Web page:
Quote:
Originally Posted by Asher Kelman View Post
Bump!

Just to stimulate discussion on framing and the aphorism to “frame tight and crop closer”!
"Frame tight" is questionable. It limits our choices in post.

"Crop closer" is neither good nor bad advice. I have seen many very effective images that were cropped closer than my traditional, telephone engineer's background would have led me to do. It is all a matter of the "style" the editor wants to achieve.

As to "enthusiasts" (per the original indictment), I find that I have less enthusiasm as time goes by.

Best regard.

Doug
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  #39  
Old September 1st, 2018, 07:57 AM
Peter Dexter Peter Dexter is offline
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On the subject of carefully choosing your frame, many years ago I took a photography course and at that time students were always required to use a twin lens reflex which produced 2 1/4 x 2 1/4 negatives. The idea being they would be easier for new students to work with. There was a big limitation however. There were only 12 shots to a roll so of course you would deliberate very carefully before using one up. But just as I was about to begin the course a new instructor had been hired who had a radically different approach. He made us all go out and buy a little Olympus half frame 35 mm. With this of course you got 72 pictures to a roll and he told us to go out and shoot "everything!" then choose what to keep from the contact sheet. I liked his approach though those little negatives where a bit of a challenge. Anticipated digital photography in a way.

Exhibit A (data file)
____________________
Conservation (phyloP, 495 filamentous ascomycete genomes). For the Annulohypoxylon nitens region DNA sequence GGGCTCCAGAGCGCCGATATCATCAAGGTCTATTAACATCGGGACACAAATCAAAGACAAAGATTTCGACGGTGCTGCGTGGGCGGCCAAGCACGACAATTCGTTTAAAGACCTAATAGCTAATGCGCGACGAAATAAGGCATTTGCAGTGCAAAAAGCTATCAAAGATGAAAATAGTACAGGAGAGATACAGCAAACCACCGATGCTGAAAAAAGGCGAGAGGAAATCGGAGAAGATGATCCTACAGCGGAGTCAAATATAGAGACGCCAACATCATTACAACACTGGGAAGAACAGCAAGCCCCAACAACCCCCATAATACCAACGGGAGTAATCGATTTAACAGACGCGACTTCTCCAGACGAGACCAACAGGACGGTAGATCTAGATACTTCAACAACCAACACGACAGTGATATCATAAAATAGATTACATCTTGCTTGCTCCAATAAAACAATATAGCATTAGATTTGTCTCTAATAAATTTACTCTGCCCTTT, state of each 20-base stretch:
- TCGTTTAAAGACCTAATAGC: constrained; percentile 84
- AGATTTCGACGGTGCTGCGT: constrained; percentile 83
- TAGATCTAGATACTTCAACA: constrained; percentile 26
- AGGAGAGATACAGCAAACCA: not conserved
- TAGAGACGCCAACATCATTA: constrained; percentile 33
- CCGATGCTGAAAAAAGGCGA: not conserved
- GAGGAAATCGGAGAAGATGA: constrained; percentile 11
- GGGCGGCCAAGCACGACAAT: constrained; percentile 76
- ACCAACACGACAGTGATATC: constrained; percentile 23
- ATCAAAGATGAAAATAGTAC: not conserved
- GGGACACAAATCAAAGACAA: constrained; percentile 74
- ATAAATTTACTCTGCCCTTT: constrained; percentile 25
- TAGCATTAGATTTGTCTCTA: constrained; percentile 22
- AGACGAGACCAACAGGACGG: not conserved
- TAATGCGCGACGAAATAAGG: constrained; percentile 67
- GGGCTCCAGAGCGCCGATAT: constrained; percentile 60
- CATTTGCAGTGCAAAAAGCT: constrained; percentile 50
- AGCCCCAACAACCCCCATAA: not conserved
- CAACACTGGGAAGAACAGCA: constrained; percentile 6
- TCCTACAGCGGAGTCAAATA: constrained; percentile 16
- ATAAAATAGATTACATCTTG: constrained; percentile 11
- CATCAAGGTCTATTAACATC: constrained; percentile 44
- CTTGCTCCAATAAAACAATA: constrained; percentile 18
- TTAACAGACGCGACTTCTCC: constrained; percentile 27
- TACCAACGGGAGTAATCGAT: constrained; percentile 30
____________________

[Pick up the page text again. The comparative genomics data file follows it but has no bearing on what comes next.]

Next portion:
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  #40  
Old September 1st, 2018, 10:57 AM
Asher Kelman Asher Kelman is offline
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Quote:
Originally Posted by Peter Dexter View Post
On the subject of carefully choosing your frame, many years ago I took a photography course and at that time students were always required to use a twin lens reflex which produced 2 1/4 x 2 1/4 negatives. The idea being they would be easier for new students to work with. There was a big limitation however. There were only 12 shots to a roll so of course you would deliberate very carefully before using one up. But just as I was about to begin the course a new instructor had been hired who had a radically different approach. He made us all go out and buy a little Olympus half frame 35 mm. With this of course you got 72 pictures to a roll and he told us to go out and shoot "everything!" then choose what to keep from the contact sheet. I liked his approach though those little negatives where a bit of a challenge. Anticipated digital photography in a way.
So now, Peter, we are here with terabytes of data!

The challenge is to rapidly delete those that don't make the grade. However that uses up time. So we easily end up delaying culling the pictures one does not really value. The problem is thatca nearly wonderful image persuades us to keep it, as we could, “somehow”, correct the flaws, “sometime”, when we are less busy!

Now if one simply has perfect discipline and frames exactly as one must print, we would be so efficient.

One distinguished early film photographer had a commission to shoot a landscape a long distance away. So he built an 11x14 camera and four 11x14 film holders and loaded one sheet of film in each. He schlepped everything to the site and exposed the 4 plates identically and then returned and processed the film in the first cassette. It came out perfectly so he simply threw away the other exposed negatives.

That sort of discipline is pretty well unheard of today.

Asher
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  #41  
Old September 1st, 2018, 10:59 AM
Asher Kelman Asher Kelman is offline
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If one can be efficient, I commend you!

I believe, for example, that Nicolas Claris has so much experience that he is able to pretty well frame as he needs to print.

I always try to grab much more, as for me, the real work begins when that wider scene is brought home. Then one discovers far more than one noticed in the time of the actual shoot itself.

Also, in my small studio, I easily can end up with unwanted light stands or background missing and this is corrected in Photoshop.

Asher